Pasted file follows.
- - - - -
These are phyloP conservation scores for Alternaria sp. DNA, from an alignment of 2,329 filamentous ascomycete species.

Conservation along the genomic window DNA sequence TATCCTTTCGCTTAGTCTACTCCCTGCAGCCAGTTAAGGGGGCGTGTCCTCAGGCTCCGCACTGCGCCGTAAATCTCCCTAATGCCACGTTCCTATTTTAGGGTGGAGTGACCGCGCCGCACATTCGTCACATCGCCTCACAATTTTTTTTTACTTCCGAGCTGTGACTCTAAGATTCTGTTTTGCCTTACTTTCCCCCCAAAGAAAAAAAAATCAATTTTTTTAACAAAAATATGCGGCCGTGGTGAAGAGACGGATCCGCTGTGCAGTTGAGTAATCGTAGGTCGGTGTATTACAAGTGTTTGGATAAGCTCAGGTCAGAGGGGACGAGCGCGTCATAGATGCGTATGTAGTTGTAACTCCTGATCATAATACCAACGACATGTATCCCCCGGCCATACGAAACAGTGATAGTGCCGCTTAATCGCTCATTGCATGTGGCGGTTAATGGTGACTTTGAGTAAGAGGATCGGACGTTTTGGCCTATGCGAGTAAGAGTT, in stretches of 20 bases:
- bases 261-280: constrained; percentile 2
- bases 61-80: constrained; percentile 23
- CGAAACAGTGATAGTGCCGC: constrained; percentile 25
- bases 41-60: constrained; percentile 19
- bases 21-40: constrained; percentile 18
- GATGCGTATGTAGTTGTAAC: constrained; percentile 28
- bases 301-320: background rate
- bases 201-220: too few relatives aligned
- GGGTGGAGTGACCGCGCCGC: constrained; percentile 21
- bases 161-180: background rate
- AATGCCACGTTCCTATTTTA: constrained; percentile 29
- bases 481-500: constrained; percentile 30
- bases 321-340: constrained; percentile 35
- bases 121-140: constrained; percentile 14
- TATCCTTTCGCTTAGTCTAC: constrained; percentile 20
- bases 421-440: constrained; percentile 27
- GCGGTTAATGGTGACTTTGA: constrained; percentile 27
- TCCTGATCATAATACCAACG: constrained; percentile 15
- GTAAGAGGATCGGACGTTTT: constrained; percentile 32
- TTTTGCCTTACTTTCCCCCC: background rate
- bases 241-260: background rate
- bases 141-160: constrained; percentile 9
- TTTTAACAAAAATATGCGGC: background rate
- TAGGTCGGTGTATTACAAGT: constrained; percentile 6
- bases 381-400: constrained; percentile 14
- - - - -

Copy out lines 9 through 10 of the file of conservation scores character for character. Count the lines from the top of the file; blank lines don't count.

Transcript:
- bases 301-320: background rate
- bases 201-220: too few relatives aligned